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Implicit function theorem

  1. Jul 1, 2015 #1
    How is the Implicit Function Theorem listed here (http://ocw.mit.edu/courses/mathemat...anifolds-fall-2004/lecture-notes/lecture4.pdf) a generalization of the usual one seen in multivariable calculus (see https://en.wikipedia.org/wiki/Implicit_function_theorem)? [Broken] I've also looked at the Banach space version listed in the Wikipedia article, but I still can't figure out how the version on OCW relates to it.
    Last edited by a moderator: May 7, 2017
  2. jcsd
  3. Jul 6, 2015 #2
    Thanks for the post! This is an automated courtesy bump. Sorry you aren't generating responses at the moment. Do you have any further information, come to any new conclusions or is it possible to reword the post?
  4. Jul 10, 2015 #3


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    well the usual implicit function theorem says that locally the set where f(x,y) = 0 in the (x,y) plane looks like a graph of a function y(x). But actually it gives you that also all nearby curves where f(x,y) = t, for t near zero, also each look like a graph of a function.

    So the point is that under the given condition on the derivative of f not being zero, the curves f(x,y) = t, for all t near zero, form a smooth family of roughly parallel curves.
    But if they are smooth and parallel they should be able to be straightened out into a family of parallel lines.

    Now the simplest function f for which that is true is projection on an axis. So the first abstract version of your theorem, the one at MIT, says if the derivative of the function is non zero enough (and because you are in infinite dimensions you also have to assume the domain of the linearization of the function, the derivative, can be split into two factors), then your function is equivalent to projection on one of the two “axes” or factor spaces.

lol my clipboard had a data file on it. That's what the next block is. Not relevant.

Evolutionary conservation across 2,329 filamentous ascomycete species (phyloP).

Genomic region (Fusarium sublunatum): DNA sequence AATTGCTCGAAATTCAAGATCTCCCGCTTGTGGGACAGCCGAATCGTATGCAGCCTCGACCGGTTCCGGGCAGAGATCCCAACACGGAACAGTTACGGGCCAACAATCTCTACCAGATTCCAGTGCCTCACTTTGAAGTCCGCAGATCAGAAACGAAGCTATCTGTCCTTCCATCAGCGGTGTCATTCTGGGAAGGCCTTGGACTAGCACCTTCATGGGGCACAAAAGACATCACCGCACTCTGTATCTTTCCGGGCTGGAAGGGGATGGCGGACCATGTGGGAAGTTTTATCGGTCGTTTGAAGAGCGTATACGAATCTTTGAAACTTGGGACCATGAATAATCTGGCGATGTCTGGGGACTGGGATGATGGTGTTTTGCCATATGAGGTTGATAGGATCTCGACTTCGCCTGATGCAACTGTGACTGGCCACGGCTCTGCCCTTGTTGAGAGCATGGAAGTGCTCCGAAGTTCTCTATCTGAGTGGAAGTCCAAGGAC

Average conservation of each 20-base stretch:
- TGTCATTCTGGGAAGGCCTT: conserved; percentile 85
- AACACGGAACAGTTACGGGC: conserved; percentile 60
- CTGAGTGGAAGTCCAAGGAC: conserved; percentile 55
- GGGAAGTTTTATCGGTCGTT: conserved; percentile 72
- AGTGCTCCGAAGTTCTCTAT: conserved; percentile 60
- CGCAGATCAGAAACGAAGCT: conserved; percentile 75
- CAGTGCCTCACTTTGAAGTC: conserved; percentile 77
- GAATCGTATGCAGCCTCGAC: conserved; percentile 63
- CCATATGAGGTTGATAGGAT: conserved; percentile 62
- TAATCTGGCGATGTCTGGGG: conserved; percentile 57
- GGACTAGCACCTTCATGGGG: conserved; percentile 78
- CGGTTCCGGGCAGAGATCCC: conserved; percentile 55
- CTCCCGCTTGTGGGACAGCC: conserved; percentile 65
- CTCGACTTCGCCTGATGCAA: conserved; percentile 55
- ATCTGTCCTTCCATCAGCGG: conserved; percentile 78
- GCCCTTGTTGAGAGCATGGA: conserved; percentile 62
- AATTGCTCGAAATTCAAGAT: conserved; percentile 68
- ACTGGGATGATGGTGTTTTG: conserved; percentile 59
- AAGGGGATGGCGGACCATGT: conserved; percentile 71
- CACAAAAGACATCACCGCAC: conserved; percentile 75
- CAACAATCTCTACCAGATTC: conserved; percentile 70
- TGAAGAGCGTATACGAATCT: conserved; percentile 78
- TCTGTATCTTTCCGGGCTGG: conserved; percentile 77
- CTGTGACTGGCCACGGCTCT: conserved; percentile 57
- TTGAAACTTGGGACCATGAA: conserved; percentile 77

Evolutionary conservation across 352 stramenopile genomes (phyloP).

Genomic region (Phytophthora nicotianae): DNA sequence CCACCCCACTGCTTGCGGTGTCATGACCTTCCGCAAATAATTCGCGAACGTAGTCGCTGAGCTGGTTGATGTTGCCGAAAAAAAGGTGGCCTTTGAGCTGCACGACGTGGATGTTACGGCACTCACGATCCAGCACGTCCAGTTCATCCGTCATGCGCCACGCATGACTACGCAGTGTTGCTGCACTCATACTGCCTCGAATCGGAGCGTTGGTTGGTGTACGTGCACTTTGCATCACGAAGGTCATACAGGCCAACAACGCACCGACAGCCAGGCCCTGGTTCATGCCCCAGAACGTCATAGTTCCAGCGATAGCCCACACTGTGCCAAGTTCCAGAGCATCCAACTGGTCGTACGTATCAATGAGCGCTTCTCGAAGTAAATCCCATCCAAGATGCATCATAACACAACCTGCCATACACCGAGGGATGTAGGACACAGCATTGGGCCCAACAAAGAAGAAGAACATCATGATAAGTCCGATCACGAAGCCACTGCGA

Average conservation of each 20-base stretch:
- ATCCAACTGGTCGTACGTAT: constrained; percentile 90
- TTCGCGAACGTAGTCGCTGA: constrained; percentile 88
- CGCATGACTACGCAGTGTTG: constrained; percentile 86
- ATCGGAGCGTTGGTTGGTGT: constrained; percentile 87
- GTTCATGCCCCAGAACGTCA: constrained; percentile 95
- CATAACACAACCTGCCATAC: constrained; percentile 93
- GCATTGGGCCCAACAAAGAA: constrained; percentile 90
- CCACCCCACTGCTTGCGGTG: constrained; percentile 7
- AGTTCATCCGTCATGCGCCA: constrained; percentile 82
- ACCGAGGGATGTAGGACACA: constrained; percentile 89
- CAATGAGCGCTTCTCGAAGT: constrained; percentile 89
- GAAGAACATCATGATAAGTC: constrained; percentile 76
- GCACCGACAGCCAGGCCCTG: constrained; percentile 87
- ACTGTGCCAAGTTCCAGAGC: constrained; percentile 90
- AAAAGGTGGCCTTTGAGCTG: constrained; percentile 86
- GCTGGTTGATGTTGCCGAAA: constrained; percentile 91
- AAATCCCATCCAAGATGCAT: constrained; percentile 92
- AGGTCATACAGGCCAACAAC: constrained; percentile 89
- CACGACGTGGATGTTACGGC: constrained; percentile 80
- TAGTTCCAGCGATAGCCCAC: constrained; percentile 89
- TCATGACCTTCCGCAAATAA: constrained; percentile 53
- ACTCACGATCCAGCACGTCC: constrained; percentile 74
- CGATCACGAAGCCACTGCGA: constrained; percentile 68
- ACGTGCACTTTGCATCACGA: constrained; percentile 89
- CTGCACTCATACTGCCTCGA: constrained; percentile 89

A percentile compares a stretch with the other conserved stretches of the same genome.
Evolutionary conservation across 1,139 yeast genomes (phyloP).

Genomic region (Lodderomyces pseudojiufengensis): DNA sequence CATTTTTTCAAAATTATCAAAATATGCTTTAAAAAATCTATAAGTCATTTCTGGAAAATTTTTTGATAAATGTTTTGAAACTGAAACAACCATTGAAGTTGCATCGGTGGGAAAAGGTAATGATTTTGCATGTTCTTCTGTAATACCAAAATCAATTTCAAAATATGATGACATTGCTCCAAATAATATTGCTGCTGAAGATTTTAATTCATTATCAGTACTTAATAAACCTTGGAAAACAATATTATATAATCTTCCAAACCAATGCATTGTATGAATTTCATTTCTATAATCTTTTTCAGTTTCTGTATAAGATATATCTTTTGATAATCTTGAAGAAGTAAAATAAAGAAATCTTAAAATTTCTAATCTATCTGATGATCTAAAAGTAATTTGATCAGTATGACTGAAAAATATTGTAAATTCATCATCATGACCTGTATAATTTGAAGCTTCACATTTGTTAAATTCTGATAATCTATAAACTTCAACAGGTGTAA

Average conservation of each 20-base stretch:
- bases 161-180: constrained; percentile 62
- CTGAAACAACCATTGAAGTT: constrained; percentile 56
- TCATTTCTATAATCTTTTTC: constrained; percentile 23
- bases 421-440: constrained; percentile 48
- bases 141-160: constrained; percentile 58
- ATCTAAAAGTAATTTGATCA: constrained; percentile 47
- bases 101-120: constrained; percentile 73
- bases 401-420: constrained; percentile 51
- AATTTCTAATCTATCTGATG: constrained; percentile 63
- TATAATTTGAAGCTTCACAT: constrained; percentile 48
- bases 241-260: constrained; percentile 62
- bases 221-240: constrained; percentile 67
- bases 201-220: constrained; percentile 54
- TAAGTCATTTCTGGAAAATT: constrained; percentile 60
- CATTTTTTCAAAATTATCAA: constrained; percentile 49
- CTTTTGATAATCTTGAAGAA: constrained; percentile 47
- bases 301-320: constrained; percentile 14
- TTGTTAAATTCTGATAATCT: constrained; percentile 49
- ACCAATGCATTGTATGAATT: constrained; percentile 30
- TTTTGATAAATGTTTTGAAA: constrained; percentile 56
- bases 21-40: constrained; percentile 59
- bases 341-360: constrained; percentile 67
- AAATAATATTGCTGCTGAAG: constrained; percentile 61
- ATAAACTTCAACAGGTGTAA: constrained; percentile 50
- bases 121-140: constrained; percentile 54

does this help? i.e. you are trying to show that the set where f(x,y) = 0 is locally a graph y(x), i.e. that locally it projects isomorphically onto the x axis. but this is true for the projection map taking (x,y)-->y, since then the level set where the function equals zero, is the set of points (x,0), which clearly projects

    via (x,0)-->x, isomorphically onto the x axis. so showing your function f is equivalent to projection does it.

    another way of saying it is to say that locally f can be used to replace y as a coordinate, i.e. that locally every point is determined by the 2 numbers (x,f(x,y)). that says we can coordinatize the plane near our point by x and f(x,y) instead of x and y. I.e. we can assume f(x,y) = y, i.e. f is projection onto the y axis.

    is any of this making sense? if it makes you feel bettter i spent an awful lot of years thinking about why all these are the same. and after contemplating the banach version for a long time i was still puzzled when a mathjematician said all it means is locally you can solve for some of the variables in terms of the others,. i went "huh?" i.e. in one of my formulations above, f(x,y) = 0 is locally a graph y(x), i.e. y is locally determined by x, on the set where f(x,y) = 0
    Last edited: Jul 10, 2015
  5. Jul 10, 2015 #4
    Hi https://www.physicsforums.com/threads/implicit-function-theorem.821569/members/modnarandom.425664/ [Broken],
    do you need an infinite-dimensional version of Theorem 5.2 as it was given in the notes, or are you OK with a version for finite-dimensional spaces?
    If you need a general version for Banach spaces are you familiar with fundamentals of functional analysis, like Banach open map theorem?
    Last edited by a moderator: May 7, 2017
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